the united states and europe remain each other's best parkhurst and that when the american president or european leader looks how the public and says pudu one call when there's a problem of the person on the other side of the cleantech. my judgment is that is not going to change anytime soon partly because of the affinity of interest of the values and also there aren't other options and even though there are emerging countries out your waist count on our european allies and to rely on our european allies more than we can count on a cost-cutting. at the same time i think it's clear that we are at the cusp of a major historic transition in the global landscape in which the world that nato represents his losing the primacy it enjoyed the last 200 years and if you look at the share of global product represented by nato and i would include japan because they are a part of the western world since world war ii we've gone from roughly 70% of the global product to 50% and we are headed towards 40% and that says to me the big security question of the day are about how we are going to manage th
disposal but will continue to ensure that its military a trained and will be working with the united states in that particular area. many other examples of this exist and i think the hope is that as we identify this brigade in the united states that will be rotating battalions to europe. possibly twice annually, although we're still working on the frequency of that, that will also be a way to enhance training in the alliance answer a new u.s. contribution to the nato response force and, again, we can get into those details in the q&a. i fear i've spoken too long already. i'm going to leave it at that and turn it over to the next person on the panel. thank you. >> julianne, thank you very much for rapidly going through what is a packed agenda, when you, start to look at these issues and it's very difficult in the time you have. you were very generous i think as well to describe britain's future defense struggles as a bell curve and i think within the u.k. they've been described as kind of black hole around $35 billion worth of defense expenditures which have been pushed into the future, beca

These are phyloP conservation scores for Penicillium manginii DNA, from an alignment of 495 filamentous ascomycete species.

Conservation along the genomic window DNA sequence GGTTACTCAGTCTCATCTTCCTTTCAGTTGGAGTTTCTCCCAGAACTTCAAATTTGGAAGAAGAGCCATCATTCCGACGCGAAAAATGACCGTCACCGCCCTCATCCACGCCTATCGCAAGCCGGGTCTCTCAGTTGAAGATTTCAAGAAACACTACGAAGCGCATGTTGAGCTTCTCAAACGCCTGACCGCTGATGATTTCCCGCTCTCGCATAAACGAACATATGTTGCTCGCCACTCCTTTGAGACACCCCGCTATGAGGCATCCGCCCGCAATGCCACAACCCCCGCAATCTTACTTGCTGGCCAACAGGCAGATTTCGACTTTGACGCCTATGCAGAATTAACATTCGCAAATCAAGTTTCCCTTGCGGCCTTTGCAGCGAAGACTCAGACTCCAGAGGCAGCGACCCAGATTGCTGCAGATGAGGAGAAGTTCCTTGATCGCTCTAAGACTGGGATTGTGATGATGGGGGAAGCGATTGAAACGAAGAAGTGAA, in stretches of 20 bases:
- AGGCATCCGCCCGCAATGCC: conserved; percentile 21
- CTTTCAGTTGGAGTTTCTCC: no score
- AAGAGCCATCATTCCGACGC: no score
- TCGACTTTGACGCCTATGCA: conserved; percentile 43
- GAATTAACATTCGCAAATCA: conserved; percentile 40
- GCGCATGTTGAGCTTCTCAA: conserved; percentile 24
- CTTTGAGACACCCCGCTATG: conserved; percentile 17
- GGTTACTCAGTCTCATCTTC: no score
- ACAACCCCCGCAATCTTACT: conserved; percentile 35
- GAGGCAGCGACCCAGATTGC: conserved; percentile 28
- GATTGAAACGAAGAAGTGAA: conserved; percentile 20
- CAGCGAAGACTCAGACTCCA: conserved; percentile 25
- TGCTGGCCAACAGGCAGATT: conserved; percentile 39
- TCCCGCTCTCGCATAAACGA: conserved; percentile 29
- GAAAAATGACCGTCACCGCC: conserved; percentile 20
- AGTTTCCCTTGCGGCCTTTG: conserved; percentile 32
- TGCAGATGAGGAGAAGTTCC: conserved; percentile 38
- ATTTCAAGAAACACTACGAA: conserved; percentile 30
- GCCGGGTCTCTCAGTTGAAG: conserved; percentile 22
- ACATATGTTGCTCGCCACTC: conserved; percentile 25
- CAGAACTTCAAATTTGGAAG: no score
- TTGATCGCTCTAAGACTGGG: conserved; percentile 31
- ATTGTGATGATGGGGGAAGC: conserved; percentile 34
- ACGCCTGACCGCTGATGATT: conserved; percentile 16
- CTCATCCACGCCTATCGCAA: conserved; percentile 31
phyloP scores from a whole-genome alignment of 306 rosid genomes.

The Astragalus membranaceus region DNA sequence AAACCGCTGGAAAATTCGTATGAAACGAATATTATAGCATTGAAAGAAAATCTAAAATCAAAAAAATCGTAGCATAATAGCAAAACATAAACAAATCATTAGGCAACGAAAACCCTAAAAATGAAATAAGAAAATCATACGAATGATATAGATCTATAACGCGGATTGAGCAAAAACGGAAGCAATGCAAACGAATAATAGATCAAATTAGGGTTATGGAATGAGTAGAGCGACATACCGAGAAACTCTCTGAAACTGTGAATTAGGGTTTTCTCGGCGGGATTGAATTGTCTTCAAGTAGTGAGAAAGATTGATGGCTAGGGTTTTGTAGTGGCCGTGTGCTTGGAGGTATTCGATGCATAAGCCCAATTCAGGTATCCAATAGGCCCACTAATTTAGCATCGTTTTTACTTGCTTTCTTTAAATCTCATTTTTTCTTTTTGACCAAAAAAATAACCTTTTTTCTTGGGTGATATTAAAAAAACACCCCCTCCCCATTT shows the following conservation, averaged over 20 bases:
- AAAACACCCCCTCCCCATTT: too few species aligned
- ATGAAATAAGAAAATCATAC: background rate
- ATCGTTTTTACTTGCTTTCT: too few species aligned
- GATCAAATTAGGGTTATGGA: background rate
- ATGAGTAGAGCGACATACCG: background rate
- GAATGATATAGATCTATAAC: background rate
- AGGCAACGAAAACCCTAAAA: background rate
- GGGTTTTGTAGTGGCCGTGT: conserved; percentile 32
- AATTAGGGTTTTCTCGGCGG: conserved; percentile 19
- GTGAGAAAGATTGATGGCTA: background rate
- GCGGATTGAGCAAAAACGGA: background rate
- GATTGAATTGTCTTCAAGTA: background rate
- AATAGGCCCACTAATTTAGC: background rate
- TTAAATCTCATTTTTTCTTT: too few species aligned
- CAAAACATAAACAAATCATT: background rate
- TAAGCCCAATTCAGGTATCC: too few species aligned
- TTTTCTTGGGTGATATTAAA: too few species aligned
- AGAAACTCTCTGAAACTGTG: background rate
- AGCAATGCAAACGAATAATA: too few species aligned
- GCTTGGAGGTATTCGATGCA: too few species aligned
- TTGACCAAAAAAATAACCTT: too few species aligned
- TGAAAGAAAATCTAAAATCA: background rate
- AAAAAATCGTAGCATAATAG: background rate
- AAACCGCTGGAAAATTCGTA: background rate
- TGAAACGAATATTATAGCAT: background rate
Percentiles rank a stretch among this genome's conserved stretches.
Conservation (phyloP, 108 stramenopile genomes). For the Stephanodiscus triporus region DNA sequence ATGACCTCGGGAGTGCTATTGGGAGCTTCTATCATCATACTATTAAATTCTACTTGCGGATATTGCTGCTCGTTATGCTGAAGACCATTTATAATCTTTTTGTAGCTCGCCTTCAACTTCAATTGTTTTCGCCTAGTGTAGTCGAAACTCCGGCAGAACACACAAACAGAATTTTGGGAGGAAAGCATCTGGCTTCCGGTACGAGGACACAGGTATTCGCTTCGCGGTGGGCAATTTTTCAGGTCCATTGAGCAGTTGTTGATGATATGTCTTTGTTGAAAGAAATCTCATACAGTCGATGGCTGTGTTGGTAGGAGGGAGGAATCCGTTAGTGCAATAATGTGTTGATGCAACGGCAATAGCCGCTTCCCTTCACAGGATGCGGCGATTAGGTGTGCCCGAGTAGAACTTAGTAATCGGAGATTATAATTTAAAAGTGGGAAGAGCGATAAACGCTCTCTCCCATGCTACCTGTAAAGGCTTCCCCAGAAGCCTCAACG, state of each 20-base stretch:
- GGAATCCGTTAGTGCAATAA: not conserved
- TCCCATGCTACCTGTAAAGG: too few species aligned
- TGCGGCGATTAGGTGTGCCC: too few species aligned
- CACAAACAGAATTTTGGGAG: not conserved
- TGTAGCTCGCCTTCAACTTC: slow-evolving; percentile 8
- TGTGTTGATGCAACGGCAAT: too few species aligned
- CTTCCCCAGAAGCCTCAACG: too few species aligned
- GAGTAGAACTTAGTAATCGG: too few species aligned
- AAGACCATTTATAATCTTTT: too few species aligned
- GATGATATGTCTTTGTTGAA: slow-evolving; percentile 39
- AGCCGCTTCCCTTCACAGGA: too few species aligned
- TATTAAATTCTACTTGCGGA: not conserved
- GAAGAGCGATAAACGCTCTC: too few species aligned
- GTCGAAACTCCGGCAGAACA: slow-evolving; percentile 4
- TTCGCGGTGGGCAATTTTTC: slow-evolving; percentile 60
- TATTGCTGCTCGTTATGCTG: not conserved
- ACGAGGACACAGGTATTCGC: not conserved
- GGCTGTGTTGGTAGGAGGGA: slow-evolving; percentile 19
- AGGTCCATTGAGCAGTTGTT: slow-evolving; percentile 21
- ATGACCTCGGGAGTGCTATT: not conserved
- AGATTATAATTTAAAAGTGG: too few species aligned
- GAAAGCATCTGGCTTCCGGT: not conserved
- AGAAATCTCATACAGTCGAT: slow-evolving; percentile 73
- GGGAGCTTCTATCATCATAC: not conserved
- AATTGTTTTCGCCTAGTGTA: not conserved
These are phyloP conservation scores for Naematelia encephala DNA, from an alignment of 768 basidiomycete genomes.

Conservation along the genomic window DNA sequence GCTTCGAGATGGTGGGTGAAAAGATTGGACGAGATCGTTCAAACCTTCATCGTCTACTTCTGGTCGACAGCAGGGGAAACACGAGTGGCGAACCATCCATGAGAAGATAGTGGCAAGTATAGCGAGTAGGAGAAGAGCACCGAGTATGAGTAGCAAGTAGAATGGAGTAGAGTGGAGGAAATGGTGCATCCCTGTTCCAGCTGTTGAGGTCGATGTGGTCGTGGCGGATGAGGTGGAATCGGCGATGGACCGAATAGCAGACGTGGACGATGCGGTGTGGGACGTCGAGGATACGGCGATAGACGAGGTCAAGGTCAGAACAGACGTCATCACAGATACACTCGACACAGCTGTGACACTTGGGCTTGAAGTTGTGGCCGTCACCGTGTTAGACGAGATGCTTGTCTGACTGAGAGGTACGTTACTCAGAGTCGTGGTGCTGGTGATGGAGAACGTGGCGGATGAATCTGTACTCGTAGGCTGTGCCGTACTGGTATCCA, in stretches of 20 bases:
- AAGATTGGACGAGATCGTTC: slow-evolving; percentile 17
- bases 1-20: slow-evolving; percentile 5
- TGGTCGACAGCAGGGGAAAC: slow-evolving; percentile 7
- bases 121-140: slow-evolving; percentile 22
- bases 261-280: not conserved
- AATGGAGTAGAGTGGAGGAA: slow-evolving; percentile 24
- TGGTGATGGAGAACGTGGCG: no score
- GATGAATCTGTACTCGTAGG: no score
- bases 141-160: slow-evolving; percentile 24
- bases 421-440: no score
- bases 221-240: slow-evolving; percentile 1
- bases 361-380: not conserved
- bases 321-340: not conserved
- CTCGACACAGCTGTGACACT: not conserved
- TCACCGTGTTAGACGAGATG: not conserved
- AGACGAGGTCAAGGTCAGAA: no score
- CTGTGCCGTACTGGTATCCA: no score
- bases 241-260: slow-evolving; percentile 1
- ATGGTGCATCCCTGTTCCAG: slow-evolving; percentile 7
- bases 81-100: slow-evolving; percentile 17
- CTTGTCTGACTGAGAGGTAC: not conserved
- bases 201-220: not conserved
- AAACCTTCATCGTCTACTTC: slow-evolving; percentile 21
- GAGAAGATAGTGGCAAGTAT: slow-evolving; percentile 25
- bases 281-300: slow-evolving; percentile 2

hamid karzai sits down for his only interview with me while in the united states. we talk about his personal relationship with president obama and even his personal relationship with mitt romney. stand by for that as well. >>> and the man sometimes nicknamed america's supermayor, has made a super gaffe. >>> i'm wolf blitzer in chicago. you're in the situation room. >>> but first, through my exclusive far reaching interview, i just completed only a few minutes ago with the afghan president hamid karzai, it's his only interview while here in the united states. we sat down only moments ago, and he spoke of president obama just minutes before the interview. the three leaders are here for a meeting in chicago. listen to this. >> no, we didn't have a three-way meeting, we had a three-way photograph taking. >> just a photo opportunity? >> why not a meeting? why not have a three-way meeting and discuss the most important issues facing afghanistan, pakistan and the united states. >> it wasn't for us to decide on the three-way meeting. the united states was the host and perhaps they saw it fi